Sleeping Pods are definitely not standard in all areas of the world. I would say these are more often found in Asia. These rooms offer more privacy in a shared space. A room will have multiple pods inside that are enclosed by a thick curtain or wall. I like to think of them as shelves for humans. I stayed at a lot of capsule hostels when I was in Southeast Asia, and I loved them. When I was in my pod with headphones, it felt like my own private room!
Most hostels don’t offer private rooms. If they do, they are usually super limited — so book these in advance. Depending on the hostel, the rooms may have a private bathroom or utilize shared facilities. I’ve stayed in both and don’t really have a preference. In my experience, the shared bathrooms for private rooms are close by and well-kept.
The family room falls under the private room category. Usually, these rooms will have multiple beds or bunk beds that you can rent out. Family rooms are great for small groups traveling together who want to be in the same room. You can book these rooms for one person, but you will be asked to pay for each bed. So, a private 4-person family room listed at $12 means each person needs to pay $12, or one person needs to pay $48. If this is the case, it’ll be listed on the HostelWorld booking listing.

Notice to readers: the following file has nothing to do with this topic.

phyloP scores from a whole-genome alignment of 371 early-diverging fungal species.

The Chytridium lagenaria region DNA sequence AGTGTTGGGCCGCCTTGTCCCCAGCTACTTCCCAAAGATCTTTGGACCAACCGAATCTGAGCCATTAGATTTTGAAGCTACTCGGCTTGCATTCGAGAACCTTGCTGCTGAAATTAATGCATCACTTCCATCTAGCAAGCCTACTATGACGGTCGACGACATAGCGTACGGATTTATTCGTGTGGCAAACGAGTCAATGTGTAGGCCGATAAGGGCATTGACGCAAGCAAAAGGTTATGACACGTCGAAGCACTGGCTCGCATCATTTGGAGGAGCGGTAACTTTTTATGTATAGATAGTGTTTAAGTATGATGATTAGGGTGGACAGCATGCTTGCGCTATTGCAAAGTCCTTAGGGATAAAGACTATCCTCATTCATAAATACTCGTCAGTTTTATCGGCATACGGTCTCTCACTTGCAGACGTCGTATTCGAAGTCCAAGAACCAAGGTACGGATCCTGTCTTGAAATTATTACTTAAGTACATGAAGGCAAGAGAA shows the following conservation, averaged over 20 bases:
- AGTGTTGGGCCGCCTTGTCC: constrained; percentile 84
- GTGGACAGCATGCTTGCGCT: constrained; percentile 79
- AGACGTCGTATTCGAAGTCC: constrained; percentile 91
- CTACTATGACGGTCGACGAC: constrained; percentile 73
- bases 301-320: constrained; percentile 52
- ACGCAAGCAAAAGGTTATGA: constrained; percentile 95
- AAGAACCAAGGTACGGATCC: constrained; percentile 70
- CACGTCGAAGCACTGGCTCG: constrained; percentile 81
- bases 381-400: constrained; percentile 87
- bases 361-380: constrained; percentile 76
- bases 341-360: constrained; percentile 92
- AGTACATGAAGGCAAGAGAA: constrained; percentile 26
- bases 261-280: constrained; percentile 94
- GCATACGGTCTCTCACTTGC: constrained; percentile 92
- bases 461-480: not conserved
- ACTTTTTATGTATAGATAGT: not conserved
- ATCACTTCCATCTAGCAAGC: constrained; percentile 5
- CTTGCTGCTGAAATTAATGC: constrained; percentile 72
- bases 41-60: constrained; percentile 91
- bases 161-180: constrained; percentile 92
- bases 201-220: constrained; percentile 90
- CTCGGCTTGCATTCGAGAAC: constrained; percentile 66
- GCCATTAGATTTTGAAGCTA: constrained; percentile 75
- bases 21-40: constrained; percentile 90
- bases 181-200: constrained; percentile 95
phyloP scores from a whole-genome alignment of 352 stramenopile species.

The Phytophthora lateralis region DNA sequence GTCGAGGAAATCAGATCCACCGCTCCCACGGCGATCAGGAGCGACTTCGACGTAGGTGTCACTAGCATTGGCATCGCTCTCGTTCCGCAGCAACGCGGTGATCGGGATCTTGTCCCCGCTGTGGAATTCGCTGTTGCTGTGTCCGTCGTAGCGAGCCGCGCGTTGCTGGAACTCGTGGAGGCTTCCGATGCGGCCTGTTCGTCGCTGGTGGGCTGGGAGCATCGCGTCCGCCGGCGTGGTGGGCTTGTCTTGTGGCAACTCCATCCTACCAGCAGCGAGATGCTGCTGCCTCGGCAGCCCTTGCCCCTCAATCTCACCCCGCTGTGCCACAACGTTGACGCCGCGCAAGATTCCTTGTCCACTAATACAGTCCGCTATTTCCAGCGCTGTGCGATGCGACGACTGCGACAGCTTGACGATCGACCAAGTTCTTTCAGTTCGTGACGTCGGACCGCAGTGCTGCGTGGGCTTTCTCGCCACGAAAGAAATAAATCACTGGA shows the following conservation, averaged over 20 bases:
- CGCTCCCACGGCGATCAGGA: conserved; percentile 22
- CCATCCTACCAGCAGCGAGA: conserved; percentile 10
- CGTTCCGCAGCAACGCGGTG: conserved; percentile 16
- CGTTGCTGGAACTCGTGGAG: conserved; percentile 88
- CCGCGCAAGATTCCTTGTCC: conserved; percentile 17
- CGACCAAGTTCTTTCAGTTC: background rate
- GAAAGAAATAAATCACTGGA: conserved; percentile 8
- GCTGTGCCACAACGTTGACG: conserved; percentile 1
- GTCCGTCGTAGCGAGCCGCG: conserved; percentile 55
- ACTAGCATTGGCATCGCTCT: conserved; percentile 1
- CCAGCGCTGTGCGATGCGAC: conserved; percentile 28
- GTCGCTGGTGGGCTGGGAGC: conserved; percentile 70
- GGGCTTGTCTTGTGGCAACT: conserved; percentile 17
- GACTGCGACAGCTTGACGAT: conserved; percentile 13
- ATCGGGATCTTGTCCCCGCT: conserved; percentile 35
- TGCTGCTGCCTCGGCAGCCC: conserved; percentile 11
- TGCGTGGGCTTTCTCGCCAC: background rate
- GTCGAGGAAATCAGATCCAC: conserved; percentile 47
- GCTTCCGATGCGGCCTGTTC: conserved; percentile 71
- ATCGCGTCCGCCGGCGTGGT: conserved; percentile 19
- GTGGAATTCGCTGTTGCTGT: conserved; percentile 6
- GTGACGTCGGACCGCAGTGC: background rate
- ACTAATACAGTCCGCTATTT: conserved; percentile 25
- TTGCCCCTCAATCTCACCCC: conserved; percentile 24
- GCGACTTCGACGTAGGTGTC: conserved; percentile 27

Some hostels offer rather unique sleeping accommodations like hammocks or tents. Don’t worry, they will make it very clear that’s what you’re signing up for. If you’re ever unsure, it’s best to reach out to the hostel staff before booking.
In Phuket, Thailand, there is a hostel known as Roost Glamping, which offers adorable private and dorm room tents like the one imaged above.
What Are the Basic Room Amenities at Hostels?
No matter what room style your hostel has, the list of amenities is pretty constant. The rooms almost always come with lockers. Sometimes they have automatic lockers and key cards that are assigned upon arrival; other times, you will need to have your own lock. If you’re looking for travel locks, click here.
The beds come with one blanket (or sheet) and one pillow. This might vary depending on the hostel but i’ve always been given a pillow and blanket. Most beds also have a curtain for privacy, a small shelf, personal light above your bed, and plugs for your items. These are all things I’d check for in the photos when choosing a hostel.
When it comes to bathrooms, you will either have an ensuite dorm or a shared bathroom. I’ve found this varies largely depending on which country I’m in. For example, most of my Bali hostel stays had shared bathrooms, whereas most of my Vietnam hostels had an ensuite.
Honestly, I prefer shared bathrooms because you are given multiple bathroom stalls and showers. When it’s an ensuite, you have to share that one bathroom with everyone in your room. So, if you wake up and have to us the toilet but someone is showering, you’re stuck waiting it out. I also prefer not to handle my bathroom business with four strangers sleeping in the direct vicinity. Regardless, you get used to it.